Ever since the Fall, humans have been corrupted morally. They are not like God in their morality, but yet they are still considered to be in God’s image (Genesis 9:6; James 3:9). Our defect must be corrected, as shown in the next paragraph. Humans still have vestiges of moral potential. Even the natural human has a potential for morality — all societies have some concept of right and wrong (Romans 2:15).

Jesus Christ is the perfect image of God (2 Corinthians 4:4; Colossians 1:15; Hebrews 1:3), and Christians must be conformed to his likeness (2 Corinthians 3:18; Galatians 4:19; Ephesians 4:13; Colossians 3:10). Geoffrey Bromiley observes, “In Himself Christ already sums up all that humanity is to be…. He is a perfect representation of God.”9 He is our perfect example.10 He is being formed in us and we are being conformed to his image. If we share in his humble estate in this life, we will share in his glory in the next age (Romans 8:29-30; 1 Corinthians 15:49; 1 John 3:2) — living more fully in his image.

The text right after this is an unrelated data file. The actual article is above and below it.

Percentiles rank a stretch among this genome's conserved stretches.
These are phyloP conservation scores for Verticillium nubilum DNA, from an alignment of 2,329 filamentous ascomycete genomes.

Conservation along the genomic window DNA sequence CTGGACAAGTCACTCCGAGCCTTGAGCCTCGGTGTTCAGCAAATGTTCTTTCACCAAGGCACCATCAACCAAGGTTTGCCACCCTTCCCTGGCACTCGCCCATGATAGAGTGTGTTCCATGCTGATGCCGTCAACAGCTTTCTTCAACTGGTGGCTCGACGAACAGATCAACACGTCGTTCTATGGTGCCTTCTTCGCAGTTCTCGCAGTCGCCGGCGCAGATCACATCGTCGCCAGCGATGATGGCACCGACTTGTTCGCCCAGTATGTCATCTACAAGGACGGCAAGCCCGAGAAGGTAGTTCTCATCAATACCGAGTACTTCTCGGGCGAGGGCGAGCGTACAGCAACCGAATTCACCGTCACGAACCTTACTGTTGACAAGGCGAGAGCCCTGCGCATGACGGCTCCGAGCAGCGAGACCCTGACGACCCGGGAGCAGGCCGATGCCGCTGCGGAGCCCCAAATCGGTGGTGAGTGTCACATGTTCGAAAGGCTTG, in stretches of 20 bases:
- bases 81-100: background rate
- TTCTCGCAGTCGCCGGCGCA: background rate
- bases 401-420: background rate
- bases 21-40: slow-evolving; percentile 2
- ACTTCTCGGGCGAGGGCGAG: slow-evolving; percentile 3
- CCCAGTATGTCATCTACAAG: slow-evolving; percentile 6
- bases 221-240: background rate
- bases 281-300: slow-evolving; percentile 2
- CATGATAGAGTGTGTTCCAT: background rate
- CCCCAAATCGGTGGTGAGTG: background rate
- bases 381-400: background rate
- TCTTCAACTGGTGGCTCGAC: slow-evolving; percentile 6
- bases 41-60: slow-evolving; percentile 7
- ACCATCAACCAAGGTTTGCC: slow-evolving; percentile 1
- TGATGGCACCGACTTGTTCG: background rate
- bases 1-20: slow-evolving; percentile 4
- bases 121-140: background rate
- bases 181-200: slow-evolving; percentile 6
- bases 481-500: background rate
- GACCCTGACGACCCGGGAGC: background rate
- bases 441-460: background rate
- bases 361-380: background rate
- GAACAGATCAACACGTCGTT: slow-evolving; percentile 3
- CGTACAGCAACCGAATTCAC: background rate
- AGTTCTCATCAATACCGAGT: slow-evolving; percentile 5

In what way should we be conformed to the image of Jesus Christ? Jesus spoke about the morality of our thoughts, but he did not address rationality per se or the logic we use in forming conclusions. Although he took care of people’s bodily needs, he did not indicate that health and wholeness were necessary for image completion. And he said more about subordination than about exercising dominion over animals and matter.

Knowledge is important (Romans 10:2; Ephesians 4:13), but not all facts are of equal importance. Jesus said that we ought to understand the Scriptures, to discern which portions are most important, and to make behavioral decisions on that basis (e.g., Matthew 23:23). We need to discern right from wrong behavior (Hebrews 5:14). Jesus’ focus was on morality, which involves our relationships.

Karl Barth, noting that God is triune and that humans are male and female, argued that relationship is the divine image.11 Bromiley and Hughes point out that his conclusion is not explicitly provable from Genesis 1.12 Nevertheless, interpersonal relationships are important, for they are the sphere in which morality is manifested. They are a prominent part of Jesus’ teaching and one of the ways in which we must become more Christ-like. Jesus advocated emotions such as love (an interpersonal attitude) and faith (an interaction with God).